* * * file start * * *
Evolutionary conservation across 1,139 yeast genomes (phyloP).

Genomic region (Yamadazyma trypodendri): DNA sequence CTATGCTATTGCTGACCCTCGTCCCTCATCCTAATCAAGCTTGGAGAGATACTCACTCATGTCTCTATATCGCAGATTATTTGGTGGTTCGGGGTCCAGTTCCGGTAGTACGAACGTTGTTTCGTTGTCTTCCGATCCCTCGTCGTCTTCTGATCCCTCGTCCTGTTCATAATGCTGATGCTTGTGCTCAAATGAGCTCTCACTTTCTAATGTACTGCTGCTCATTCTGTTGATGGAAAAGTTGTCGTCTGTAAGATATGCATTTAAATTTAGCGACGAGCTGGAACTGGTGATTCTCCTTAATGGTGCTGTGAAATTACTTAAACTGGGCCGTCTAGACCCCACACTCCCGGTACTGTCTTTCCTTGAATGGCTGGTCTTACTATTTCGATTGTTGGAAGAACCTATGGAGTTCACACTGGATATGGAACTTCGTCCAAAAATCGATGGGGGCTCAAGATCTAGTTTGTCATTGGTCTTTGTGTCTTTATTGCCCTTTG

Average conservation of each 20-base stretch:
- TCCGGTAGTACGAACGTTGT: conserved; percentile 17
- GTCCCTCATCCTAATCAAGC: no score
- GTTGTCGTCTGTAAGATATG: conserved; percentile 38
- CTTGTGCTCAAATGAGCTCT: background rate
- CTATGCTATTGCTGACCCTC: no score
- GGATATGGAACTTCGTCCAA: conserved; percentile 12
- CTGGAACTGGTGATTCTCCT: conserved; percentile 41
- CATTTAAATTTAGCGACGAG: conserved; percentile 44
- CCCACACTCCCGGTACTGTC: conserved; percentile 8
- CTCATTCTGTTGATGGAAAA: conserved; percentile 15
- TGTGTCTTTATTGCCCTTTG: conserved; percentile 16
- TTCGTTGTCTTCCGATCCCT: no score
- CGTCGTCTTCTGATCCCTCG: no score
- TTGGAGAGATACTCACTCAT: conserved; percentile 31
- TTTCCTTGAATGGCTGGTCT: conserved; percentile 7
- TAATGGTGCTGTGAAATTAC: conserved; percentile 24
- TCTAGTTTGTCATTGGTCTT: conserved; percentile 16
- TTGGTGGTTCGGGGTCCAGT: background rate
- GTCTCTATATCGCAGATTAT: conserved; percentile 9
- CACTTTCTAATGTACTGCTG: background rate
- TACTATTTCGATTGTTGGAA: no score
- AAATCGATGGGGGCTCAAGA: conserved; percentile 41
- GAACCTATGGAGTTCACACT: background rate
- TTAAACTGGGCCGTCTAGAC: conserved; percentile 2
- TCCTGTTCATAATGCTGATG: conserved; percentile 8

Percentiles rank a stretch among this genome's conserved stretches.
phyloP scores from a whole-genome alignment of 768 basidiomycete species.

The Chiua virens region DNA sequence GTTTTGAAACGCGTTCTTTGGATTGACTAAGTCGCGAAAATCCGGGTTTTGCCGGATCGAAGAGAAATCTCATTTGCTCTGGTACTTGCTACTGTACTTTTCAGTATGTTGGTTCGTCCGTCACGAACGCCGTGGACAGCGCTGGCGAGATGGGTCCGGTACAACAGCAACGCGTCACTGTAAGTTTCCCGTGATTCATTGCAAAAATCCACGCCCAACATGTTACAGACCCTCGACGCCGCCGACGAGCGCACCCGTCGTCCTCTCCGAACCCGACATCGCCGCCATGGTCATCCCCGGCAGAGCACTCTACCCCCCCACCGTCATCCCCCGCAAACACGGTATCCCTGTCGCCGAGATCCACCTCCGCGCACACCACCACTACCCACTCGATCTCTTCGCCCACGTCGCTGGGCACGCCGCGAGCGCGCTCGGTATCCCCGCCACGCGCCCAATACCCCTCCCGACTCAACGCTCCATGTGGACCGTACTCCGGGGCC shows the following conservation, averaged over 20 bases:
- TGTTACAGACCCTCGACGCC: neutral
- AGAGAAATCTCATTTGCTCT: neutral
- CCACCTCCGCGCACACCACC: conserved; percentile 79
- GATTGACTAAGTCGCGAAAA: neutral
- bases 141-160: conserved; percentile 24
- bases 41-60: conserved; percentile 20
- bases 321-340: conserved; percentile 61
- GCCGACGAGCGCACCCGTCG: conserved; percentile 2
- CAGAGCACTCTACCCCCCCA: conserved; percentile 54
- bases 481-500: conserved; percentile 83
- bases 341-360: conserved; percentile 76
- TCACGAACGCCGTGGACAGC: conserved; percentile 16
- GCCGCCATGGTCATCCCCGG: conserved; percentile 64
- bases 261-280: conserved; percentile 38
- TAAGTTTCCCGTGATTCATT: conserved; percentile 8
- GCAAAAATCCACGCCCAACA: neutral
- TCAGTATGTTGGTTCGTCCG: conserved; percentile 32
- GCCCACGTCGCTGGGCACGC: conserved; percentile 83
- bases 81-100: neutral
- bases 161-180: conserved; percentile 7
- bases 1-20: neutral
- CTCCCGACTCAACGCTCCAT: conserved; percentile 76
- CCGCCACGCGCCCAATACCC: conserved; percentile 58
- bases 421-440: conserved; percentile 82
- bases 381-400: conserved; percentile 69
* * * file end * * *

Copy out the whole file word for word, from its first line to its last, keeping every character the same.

Evolutionary conservation across 1,139 yeast genomes (phyloP).

Genomic region (Yamadazyma trypodendri): DNA sequence CTATGCTATTGCTGACCCTCGTCCCTCATCCTAATCAAGCTTGGAGAGATACTCACTCATGTCTCTATATCGCAGATTATTTGGTGGTTCGGGGTCCAGTTCCGGTAGTACGAACGTTGTTTCGTTGTCTTCCGATCCCTCGTCGTCTTCTGATCCCTCGTCCTGTTCATAATGCTGATGCTTGTGCTCAAATGAGCTCTCACTTTCTAATGTACTGCTGCTCATTCTGTTGATGGAAAAGTTGTCGTCTGTAAGATATGCATTTAAATTTAGCGACGAGCTGGAACTGGTGATTCTCCTTAATGGTGCTGTGAAATTACTTAAACTGGGCCGTCTAGACCCCACACTCCCGGTACTGTCTTTCCTTGAATGGCTGGTCTTACTATTTCGATTGTTGGAAGAACCTATGGAGTTCACACTGGATATGGAACTTCGTCCAAAAATCGATGGGGGCTCAAGATCTAGTTTGTCATTGGTCTTTGTGTCTTTATTGCCCTTTG

Average conservation of each 20-base stretch:
- TCCGGTAGTACGAACGTTGT: conserved; percentile 17
- GTCCCTCATCCTAATCAAGC: no score
- GTTGTCGTCTGTAAGATATG: conserved; percentile 38
- CTTGTGCTCAAATGAGCTCT: background rate
- CTATGCTATTGCTGACCCTC: no score
- GGATATGGAACTTCGTCCAA: conserved; percentile 12
- CTGGAACTGGTGATTCTCCT: conserved; percentile 41
- CATTTAAATTTAGCGACGAG: conserved; percentile 44
- CCCACACTCCCGGTACTGTC: conserved; percentile 8
- CTCATTCTGTTGATGGAAAA: conserved; percentile 15
- TGTGTCTTTATTGCCCTTTG: conserved; percentile 16
- TTCGTTGTCTTCCGATCCCT: no score
- CGTCGTCTTCTGATCCCTCG: no score
- TTGGAGAGATACTCACTCAT: conserved; percentile 31
- TTTCCTTGAATGGCTGGTCT: conserved; percentile 7
- TAATGGTGCTGTGAAATTAC: conserved; percentile 24
- TCTAGTTTGTCATTGGTCTT: conserved; percentile 16
- TTGGTGGTTCGGGGTCCAGT: background rate
- GTCTCTATATCGCAGATTAT: conserved; percentile 9
- CACTTTCTAATGTACTGCTG: background rate
- TACTATTTCGATTGTTGGAA: no score
- AAATCGATGGGGGCTCAAGA: conserved; percentile 41
- GAACCTATGGAGTTCACACT: background rate
- TTAAACTGGGCCGTCTAGAC: conserved; percentile 2
- TCCTGTTCATAATGCTGATG: conserved; percentile 8

Percentiles rank a stretch among this genome's conserved stretches.
phyloP scores from a whole-genome alignment of 768 basidiomycete species.

The Chiua virens region DNA sequence GTTTTGAAACGCGTTCTTTGGATTGACTAAGTCGCGAAAATCCGGGTTTTGCCGGATCGAAGAGAAATCTCATTTGCTCTGGTACTTGCTACTGTACTTTTCAGTATGTTGGTTCGTCCGTCACGAACGCCGTGGACAGCGCTGGCGAGATGGGTCCGGTACAACAGCAACGCGTCACTGTAAGTTTCCCGTGATTCATTGCAAAAATCCACGCCCAACATGTTACAGACCCTCGACGCCGCCGACGAGCGCACCCGTCGTCCTCTCCGAACCCGACATCGCCGCCATGGTCATCCCCGGCAGAGCACTCTACCCCCCCACCGTCATCCCCCGCAAACACGGTATCCCTGTCGCCGAGATCCACCTCCGCGCACACCACCACTACCCACTCGATCTCTTCGCCCACGTCGCTGGGCACGCCGCGAGCGCGCTCGGTATCCCCGCCACGCGCCCAATACCCCTCCCGACTCAACGCTCCATGTGGACCGTACTCCGGGGCC shows the following conservation, averaged over 20 bases:
- TGTTACAGACCCTCGACGCC: neutral
- AGAGAAATCTCATTTGCTCT: neutral
- CCACCTCCGCGCACACCACC: conserved; percentile 79
- GATTGACTAAGTCGCGAAAA: neutral
- bases 141-160: conserved; percentile 24
- bases 41-60: conserved; percentile 20
- bases 321-340: conserved; percentile 61
- GCCGACGAGCGCACCCGTCG: conserved; percentile 2
- CAGAGCACTCTACCCCCCCA: conserved; percentile 54
- bases 481-500: conserved; percentile 83
- bases 341-360: conserved; percentile 76
- TCACGAACGCCGTGGACAGC: conserved; percentile 16
- GCCGCCATGGTCATCCCCGG: conserved; percentile 64
- bases 261-280: conserved; percentile 38
- TAAGTTTCCCGTGATTCATT: conserved; percentile 8
- GCAAAAATCCACGCCCAACA: neutral
- TCAGTATGTTGGTTCGTCCG: conserved; percentile 32
- GCCCACGTCGCTGGGCACGC: conserved; percentile 83
- bases 81-100: neutral
- bases 161-180: conserved; percentile 7
- bases 1-20: neutral
- CTCCCGACTCAACGCTCCAT: conserved; percentile 76
- CCGCCACGCGCCCAATACCC: conserved; percentile 58
- bases 421-440: conserved; percentile 82
- bases 381-400: conserved; percentile 69